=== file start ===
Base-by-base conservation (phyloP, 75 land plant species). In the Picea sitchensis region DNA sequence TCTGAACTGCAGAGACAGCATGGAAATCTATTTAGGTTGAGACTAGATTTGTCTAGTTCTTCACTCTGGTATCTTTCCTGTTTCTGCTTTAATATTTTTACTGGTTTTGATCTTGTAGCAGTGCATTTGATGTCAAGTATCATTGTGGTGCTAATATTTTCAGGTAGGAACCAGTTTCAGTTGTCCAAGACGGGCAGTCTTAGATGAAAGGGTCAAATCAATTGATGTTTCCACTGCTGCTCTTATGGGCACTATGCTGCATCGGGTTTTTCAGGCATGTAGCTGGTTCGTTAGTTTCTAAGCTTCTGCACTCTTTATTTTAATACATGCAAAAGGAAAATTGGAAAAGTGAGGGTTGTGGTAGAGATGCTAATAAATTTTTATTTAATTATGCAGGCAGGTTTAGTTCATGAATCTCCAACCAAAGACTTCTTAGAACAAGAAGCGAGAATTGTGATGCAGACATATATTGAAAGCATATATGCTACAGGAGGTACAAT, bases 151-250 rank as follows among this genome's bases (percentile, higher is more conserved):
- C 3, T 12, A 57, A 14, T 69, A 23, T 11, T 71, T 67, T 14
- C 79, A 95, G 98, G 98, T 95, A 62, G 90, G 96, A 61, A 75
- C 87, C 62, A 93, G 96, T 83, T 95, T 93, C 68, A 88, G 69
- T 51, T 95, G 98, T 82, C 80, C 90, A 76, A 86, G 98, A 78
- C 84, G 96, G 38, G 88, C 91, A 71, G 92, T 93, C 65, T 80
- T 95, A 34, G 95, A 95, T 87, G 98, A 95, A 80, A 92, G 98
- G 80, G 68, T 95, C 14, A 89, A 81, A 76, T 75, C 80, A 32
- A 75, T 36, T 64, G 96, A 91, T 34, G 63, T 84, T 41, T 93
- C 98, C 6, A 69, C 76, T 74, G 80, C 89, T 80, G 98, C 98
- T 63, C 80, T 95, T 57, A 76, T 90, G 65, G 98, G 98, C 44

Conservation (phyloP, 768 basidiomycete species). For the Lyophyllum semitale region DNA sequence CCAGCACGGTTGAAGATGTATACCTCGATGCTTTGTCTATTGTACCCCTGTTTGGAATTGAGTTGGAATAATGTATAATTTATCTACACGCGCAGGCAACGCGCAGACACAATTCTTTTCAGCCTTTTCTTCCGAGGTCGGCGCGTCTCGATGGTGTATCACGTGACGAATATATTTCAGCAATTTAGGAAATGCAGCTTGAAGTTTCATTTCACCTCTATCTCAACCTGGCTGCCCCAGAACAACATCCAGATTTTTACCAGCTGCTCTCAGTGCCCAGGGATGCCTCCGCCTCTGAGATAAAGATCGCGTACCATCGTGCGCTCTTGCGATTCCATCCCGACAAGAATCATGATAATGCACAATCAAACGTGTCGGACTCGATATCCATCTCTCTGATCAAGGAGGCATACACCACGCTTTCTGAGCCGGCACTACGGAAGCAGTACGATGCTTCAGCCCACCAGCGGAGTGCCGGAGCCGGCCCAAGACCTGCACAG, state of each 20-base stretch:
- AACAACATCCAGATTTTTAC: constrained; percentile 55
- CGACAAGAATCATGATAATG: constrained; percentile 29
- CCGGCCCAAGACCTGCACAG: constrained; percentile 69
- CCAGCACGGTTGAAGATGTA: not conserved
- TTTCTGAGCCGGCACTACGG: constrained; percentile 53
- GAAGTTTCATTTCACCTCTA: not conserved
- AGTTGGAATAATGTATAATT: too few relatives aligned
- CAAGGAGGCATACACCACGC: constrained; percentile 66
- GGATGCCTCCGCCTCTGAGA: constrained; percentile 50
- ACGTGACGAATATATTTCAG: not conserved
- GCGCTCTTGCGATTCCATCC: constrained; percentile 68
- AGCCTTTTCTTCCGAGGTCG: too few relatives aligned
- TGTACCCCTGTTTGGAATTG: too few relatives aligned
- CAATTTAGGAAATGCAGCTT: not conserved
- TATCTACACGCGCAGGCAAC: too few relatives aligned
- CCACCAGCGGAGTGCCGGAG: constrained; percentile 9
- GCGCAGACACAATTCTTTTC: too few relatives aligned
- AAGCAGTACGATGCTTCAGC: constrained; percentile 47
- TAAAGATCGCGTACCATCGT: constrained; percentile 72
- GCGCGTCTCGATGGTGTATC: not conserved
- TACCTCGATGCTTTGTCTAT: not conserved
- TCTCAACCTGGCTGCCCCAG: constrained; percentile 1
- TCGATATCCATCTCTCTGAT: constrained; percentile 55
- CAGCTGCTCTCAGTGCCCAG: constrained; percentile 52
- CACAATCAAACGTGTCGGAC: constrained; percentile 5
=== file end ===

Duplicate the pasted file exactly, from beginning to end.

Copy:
Base-by-base conservation (phyloP, 75 land plant species). In the Picea sitchensis region DNA sequence TCTGAACTGCAGAGACAGCATGGAAATCTATTTAGGTTGAGACTAGATTTGTCTAGTTCTTCACTCTGGTATCTTTCCTGTTTCTGCTTTAATATTTTTACTGGTTTTGATCTTGTAGCAGTGCATTTGATGTCAAGTATCATTGTGGTGCTAATATTTTCAGGTAGGAACCAGTTTCAGTTGTCCAAGACGGGCAGTCTTAGATGAAAGGGTCAAATCAATTGATGTTTCCACTGCTGCTCTTATGGGCACTATGCTGCATCGGGTTTTTCAGGCATGTAGCTGGTTCGTTAGTTTCTAAGCTTCTGCACTCTTTATTTTAATACATGCAAAAGGAAAATTGGAAAAGTGAGGGTTGTGGTAGAGATGCTAATAAATTTTTATTTAATTATGCAGGCAGGTTTAGTTCATGAATCTCCAACCAAAGACTTCTTAGAACAAGAAGCGAGAATTGTGATGCAGACATATATTGAAAGCATATATGCTACAGGAGGTACAAT, bases 151-250 rank as follows among this genome's bases (percentile, higher is more conserved):
- C 3, T 12, A 57, A 14, T 69, A 23, T 11, T 71, T 67, T 14
- C 79, A 95, G 98, G 98, T 95, A 62, G 90, G 96, A 61, A 75
- C 87, C 62, A 93, G 96, T 83, T 95, T 93, C 68, A 88, G 69
- T 51, T 95, G 98, T 82, C 80, C 90, A 76, A 86, G 98, A 78
- C 84, G 96, G 38, G 88, C 91, A 71, G 92, T 93, C 65, T 80
- T 95, A 34, G 95, A 95, T 87, G 98, A 95, A 80, A 92, G 98
- G 80, G 68, T 95, C 14, A 89, A 81, A 76, T 75, C 80, A 32
- A 75, T 36, T 64, G 96, A 91, T 34, G 63, T 84, T 41, T 93
- C 98, C 6, A 69, C 76, T 74, G 80, C 89, T 80, G 98, C 98
- T 63, C 80, T 95, T 57, A 76, T 90, G 65, G 98, G 98, C 44

Conservation (phyloP, 768 basidiomycete species). For the Lyophyllum semitale region DNA sequence CCAGCACGGTTGAAGATGTATACCTCGATGCTTTGTCTATTGTACCCCTGTTTGGAATTGAGTTGGAATAATGTATAATTTATCTACACGCGCAGGCAACGCGCAGACACAATTCTTTTCAGCCTTTTCTTCCGAGGTCGGCGCGTCTCGATGGTGTATCACGTGACGAATATATTTCAGCAATTTAGGAAATGCAGCTTGAAGTTTCATTTCACCTCTATCTCAACCTGGCTGCCCCAGAACAACATCCAGATTTTTACCAGCTGCTCTCAGTGCCCAGGGATGCCTCCGCCTCTGAGATAAAGATCGCGTACCATCGTGCGCTCTTGCGATTCCATCCCGACAAGAATCATGATAATGCACAATCAAACGTGTCGGACTCGATATCCATCTCTCTGATCAAGGAGGCATACACCACGCTTTCTGAGCCGGCACTACGGAAGCAGTACGATGCTTCAGCCCACCAGCGGAGTGCCGGAGCCGGCCCAAGACCTGCACAG, state of each 20-base stretch:
- AACAACATCCAGATTTTTAC: constrained; percentile 55
- CGACAAGAATCATGATAATG: constrained; percentile 29
- CCGGCCCAAGACCTGCACAG: constrained; percentile 69
- CCAGCACGGTTGAAGATGTA: not conserved
- TTTCTGAGCCGGCACTACGG: constrained; percentile 53
- GAAGTTTCATTTCACCTCTA: not conserved
- AGTTGGAATAATGTATAATT: too few relatives aligned
- CAAGGAGGCATACACCACGC: constrained; percentile 66
- GGATGCCTCCGCCTCTGAGA: constrained; percentile 50
- ACGTGACGAATATATTTCAG: not conserved
- GCGCTCTTGCGATTCCATCC: constrained; percentile 68
- AGCCTTTTCTTCCGAGGTCG: too few relatives aligned
- TGTACCCCTGTTTGGAATTG: too few relatives aligned
- CAATTTAGGAAATGCAGCTT: not conserved
- TATCTACACGCGCAGGCAAC: too few relatives aligned
- CCACCAGCGGAGTGCCGGAG: constrained; percentile 9
- GCGCAGACACAATTCTTTTC: too few relatives aligned
- AAGCAGTACGATGCTTCAGC: constrained; percentile 47
- TAAAGATCGCGTACCATCGT: constrained; percentile 72
- GCGCGTCTCGATGGTGTATC: not conserved
- TACCTCGATGCTTTGTCTAT: not conserved
- TCTCAACCTGGCTGCCCCAG: constrained; percentile 1
- TCGATATCCATCTCTCTGAT: constrained; percentile 55
- CAGCTGCTCTCAGTGCCCAG: constrained; percentile 52
- CACAATCAAACGTGTCGGAC: constrained; percentile 5